ECMMAN Campaign: Eastern Caribbean Marine Managed Areas Network
(Caribbean - Saint Lucia, Grenada, St. Vincent & the Grenadines, Dominica, Antigua & Barbuda, St. Kitts & Nevis)

It is said by many that the Caribbean is one big island separated by huge rivers. The islands share one history, the same foods, close cultures, and many of the same environmental issues.

The ECMMAN campaign, while being implemented in Saint Lucia, Grenada, St. Vincent and the Grenadines, Dominica, Antigua and Barbuda and St. Kitts and Nevis, will endeavor to bring to the minds of all citizens the plight faced by the lush beautiful seas and marine life that we all enjoy. In 2015 a creative campaign entitled “This is Who We Are” was launched. All islands competed to create a campaign motivating populations to get involved in protecting their beautiful environment. Whether it’s on our plates, on our television screens, or on our walls, our seas and their inhabitants are in great danger. The “This is Who We Are” campaign spoke to this danger and encouraged the celebration of the unique environments. Pride and love created presentations, radio shows, music videos, clean up activities, PSAs, and a social media presence.

The ongoing ECMMAN campaign seeks to assist with declaring new MMAs (marine protected areas) and strengthening those that already exists. It is hoped that by the end of the campaign, participating countries will have successfully built strong constituencies for sustainable livelihoods and ocean-use. These countries will improve their Eastern Caribbean Decision Support Systems, which will provide accessible decision-making tools and incorporate current ecological, socio-economic, and climate change data. They will also institute sustainable mechanisms to support the MMA networks, which will include regional political commitments and actions, collaboration mechanisms on marine and coastal resources, and sustainable financing.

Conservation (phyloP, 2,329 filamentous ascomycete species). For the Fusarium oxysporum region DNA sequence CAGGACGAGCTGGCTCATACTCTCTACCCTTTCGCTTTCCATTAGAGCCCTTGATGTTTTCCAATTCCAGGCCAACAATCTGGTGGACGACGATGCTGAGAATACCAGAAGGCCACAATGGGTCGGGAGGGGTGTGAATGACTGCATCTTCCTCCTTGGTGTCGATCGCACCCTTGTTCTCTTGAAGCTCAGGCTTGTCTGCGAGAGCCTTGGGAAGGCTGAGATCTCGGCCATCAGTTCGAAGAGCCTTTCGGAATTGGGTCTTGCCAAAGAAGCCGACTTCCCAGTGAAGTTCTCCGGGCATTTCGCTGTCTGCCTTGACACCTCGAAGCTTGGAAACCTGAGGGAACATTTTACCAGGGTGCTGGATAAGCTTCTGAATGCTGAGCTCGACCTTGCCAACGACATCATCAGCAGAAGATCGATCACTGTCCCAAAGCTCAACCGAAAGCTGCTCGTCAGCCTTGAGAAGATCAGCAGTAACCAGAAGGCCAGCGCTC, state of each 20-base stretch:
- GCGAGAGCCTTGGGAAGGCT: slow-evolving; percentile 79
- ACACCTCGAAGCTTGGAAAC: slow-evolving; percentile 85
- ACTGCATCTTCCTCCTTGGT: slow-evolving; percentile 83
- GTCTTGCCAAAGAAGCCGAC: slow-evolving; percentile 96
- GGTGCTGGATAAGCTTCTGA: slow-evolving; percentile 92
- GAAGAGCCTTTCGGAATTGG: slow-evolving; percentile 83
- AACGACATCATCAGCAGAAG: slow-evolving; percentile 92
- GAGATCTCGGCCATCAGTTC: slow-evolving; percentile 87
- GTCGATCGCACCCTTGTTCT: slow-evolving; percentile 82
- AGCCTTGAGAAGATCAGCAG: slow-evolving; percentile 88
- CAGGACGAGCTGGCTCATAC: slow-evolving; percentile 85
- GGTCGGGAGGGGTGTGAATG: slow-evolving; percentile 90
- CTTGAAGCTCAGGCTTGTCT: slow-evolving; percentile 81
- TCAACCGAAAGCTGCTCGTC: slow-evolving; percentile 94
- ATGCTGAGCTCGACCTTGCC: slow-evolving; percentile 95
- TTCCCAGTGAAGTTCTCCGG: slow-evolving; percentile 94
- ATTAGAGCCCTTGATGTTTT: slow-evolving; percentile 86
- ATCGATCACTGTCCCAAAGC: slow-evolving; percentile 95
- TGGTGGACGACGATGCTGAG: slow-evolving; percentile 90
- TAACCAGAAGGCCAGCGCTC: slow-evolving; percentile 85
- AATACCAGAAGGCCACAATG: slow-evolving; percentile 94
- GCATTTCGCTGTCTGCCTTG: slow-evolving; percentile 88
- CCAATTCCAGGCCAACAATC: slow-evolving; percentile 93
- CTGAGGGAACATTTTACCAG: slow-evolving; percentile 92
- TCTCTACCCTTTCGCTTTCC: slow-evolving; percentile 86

To achieve these goals the six countries have embarked on a six month journey in 2015 where they employed Entertainment Education components tied into Communication for Development Strategies to get their messages across to a wide target audience that included government agencies, school children, fisher folk, hotelier, visitors to our beautiful isles, and the general populace.

“This is Who We Are” exceeded expectations by producing the following in 2015:

  • 32 interactive presentations in primary and secondary schools on all six islands, including engaging field trips, music, performers, mascots and dance;
  • 25 radio shows with popular hosts, including interviews with ECMMAN teams and leading conservationists in all six islands;
  • 7 “This is Who We Are” songs and accompanying music videos by regionally popular artists with positive conservation messages;
  • 5 beach clean-up activities, including clean-up support during aftermath of tropical storm Erika in Dominica and an underwater clean-up in Grenada;
  • 6 PSA’s disseminated through TV, radio or newspaper ads, including customized cartoons; and
  • 5 national and 1 regional ECMMAN Facebook page with increasing “friends” and viewers.